Let's say that you're new to this whole partner-dance thing.  Or maybe you've done some tango/lindyhop/westcoast/whatever, but never blues, for example.  It sounds interesting, and you love blues music, but what is blues dancing really like?

A good place to start, of course, is to check out our Blues Dance page (or whatever dance your first workshop is in).  If you watch the videos, it won't take you long to realize that there are a lot of different movements that all get the name blues.  There's turny-travelly stuff, there's hip-shaking, earth-quaking stuff, and there's everything in between.  Sometimes it's silly, sometimes it's sexy, sometimes it's fierce, and sometimes it's just sweet.  There are, however, certain things that bind all these dancers and moves together, and this blog is to give you an idea of what you might be able to expect from a basic workshop.

1. We'll start simple: walking.  Now, you probably think you're pretty good at this (and you're probably right).  But every dance has is own style of moving around the floor, so we're going to talk about a few ways to do that, and make it look and feel like a specific kind of dancing.

2. We'll explain some of the history, and show you what different styles look and sound like.  That way, you can sort out what you see in the many good (and not-so-good) videos on the internet.

3. We'll go over basic lead-follow skills.  Just like walking, each dance has its own way of partnering, and also more ubiquitous techniques.  We'll help you figure out what's going on in the partnership.

4. You'll dance with lots of people.  We believe in the social part of social dancing, so you'll get to rotate and dance with many, many people.  This does a few things:
   A. It makes you  a better dancer.  Your partner might know you psychically, but other people won't.  Let's just say this keeps you honest.
   B. It helps you meet new people.  How many people from your yoga/zumba/tai chi people do you know by name?  Probably less than you'd like, right?  This is face-to-face time with other awesome people.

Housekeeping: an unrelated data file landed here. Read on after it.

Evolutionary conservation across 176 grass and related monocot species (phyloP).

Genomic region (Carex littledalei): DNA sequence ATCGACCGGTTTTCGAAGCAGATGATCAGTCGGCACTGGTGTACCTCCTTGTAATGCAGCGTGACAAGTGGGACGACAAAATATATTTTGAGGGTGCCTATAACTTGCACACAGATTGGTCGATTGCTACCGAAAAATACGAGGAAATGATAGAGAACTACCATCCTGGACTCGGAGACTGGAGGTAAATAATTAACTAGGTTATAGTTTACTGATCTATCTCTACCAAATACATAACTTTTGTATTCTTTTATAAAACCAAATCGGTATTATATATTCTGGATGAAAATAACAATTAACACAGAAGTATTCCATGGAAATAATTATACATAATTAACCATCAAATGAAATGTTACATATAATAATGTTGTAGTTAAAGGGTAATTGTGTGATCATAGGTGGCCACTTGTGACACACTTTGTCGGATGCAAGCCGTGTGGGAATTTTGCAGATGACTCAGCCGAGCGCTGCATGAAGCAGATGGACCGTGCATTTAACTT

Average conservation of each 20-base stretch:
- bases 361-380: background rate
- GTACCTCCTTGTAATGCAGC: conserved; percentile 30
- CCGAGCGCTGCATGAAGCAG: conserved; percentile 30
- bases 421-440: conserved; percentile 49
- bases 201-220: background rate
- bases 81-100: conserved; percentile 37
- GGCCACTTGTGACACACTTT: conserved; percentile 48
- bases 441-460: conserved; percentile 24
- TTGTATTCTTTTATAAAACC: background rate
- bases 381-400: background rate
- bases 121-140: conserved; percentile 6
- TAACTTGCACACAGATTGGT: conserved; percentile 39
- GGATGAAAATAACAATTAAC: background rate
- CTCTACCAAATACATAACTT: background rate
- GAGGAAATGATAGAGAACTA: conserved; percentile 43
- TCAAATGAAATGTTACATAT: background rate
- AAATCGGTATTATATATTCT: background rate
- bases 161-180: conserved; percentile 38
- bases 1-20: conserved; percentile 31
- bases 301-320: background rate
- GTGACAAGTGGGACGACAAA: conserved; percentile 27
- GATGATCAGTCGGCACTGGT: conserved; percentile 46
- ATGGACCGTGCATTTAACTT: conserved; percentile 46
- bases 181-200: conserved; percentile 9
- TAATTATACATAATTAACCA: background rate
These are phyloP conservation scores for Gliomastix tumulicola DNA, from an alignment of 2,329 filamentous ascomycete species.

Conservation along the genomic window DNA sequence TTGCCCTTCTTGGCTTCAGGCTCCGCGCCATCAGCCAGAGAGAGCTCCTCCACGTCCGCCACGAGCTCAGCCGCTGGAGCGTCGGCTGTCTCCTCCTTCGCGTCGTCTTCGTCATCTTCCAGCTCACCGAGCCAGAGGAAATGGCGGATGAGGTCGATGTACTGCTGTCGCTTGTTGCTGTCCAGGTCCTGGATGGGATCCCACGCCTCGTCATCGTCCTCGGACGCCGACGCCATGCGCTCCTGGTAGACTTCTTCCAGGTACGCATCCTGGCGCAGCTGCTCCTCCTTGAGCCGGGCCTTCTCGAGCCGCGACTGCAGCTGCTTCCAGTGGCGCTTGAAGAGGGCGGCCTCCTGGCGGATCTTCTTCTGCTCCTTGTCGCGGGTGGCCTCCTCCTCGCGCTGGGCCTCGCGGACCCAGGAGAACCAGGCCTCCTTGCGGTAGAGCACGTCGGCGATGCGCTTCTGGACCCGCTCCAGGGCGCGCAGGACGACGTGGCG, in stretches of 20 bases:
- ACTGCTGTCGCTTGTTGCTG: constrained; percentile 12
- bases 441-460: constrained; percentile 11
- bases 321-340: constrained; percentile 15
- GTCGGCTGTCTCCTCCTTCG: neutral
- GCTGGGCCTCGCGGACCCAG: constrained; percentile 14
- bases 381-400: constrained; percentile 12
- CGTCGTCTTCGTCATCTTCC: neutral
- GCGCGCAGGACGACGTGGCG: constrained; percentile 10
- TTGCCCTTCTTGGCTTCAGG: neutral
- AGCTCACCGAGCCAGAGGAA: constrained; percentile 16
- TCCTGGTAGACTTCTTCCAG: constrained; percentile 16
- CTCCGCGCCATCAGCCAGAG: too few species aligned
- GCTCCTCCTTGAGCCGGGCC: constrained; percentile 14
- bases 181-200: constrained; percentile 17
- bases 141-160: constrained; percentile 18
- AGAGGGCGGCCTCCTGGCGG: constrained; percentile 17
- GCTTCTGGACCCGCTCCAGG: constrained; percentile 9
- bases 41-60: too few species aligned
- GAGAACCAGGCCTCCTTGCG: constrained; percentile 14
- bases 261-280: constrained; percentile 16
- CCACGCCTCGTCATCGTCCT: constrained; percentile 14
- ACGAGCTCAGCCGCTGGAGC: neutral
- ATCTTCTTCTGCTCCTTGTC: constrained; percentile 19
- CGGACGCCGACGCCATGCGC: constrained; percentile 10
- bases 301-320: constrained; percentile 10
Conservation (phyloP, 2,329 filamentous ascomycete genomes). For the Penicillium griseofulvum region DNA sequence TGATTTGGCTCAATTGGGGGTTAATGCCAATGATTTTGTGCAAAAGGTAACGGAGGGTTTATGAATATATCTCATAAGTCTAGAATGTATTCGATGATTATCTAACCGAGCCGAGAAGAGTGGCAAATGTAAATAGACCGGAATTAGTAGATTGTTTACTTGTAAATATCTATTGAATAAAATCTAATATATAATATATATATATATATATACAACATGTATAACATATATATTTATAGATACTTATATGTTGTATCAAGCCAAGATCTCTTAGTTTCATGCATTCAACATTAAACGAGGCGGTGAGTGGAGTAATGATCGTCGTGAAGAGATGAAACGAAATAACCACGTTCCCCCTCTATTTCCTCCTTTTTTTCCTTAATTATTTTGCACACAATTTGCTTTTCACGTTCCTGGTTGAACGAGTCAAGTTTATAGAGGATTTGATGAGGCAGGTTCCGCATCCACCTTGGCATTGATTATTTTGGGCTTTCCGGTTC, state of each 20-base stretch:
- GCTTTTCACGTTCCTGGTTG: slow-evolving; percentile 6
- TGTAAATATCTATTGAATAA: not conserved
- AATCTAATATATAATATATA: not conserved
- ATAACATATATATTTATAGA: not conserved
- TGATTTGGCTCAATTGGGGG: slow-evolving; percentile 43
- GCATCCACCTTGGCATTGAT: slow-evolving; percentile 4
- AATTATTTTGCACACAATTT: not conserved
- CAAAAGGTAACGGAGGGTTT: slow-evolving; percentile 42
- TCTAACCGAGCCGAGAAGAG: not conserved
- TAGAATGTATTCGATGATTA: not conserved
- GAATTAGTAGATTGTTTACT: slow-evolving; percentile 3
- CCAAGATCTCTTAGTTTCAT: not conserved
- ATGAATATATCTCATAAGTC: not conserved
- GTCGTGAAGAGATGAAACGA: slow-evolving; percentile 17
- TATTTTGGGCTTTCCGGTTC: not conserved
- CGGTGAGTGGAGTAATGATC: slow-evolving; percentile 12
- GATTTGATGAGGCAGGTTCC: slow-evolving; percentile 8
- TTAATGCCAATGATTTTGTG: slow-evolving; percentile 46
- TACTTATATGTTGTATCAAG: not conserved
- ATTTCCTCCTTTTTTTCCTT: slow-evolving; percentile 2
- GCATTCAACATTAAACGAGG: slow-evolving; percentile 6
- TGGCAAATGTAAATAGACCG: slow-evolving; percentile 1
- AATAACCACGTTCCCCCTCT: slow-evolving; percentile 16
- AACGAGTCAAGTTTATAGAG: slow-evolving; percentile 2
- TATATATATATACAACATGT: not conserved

C. It lets people come and participate who don't have regular dance partners.  Not everyone is lucky enough to have someone they can drag- I mean invite- along to their activities, and we love being inclusive.

5. You will make mistakes, and it will be ok.  Try an experiment right now: find a friend, and ask them to stand in front of you, then step on your foot.  You'll notice that really, it's not a big deal.  Now, a stiletto heel on a bare toe, that's no good.  But front-of-foot on front-of-foot- just say oops, laugh, and move on!  Everyone at a crash course is a novice, and everyone's there to get better, and have a good time.

6. You'll learn a couple of fancy moves, to impress your friends (and yourself!).

7. We will be expecting you to make those mistakes, struggle with rhythm, feel self-conscious, and then, eventually... get better.  I personally have been teaching dance for nearly a decade, and have never had a student who didn't improve a bunch.  Honest-to-goodness, I wouldn't lie to you.  You'll get better, and probably have a pretty darned good time along the way.  Of course, you have to have a little patience with yourself.

It's basically just a really good time- everyone's in the same beginner boat, everyone's got an open mind, and your instructors will be experienced, fun-loving, patient professionals who are there to help you fall in love with dance.  


07/15/2011 02:49



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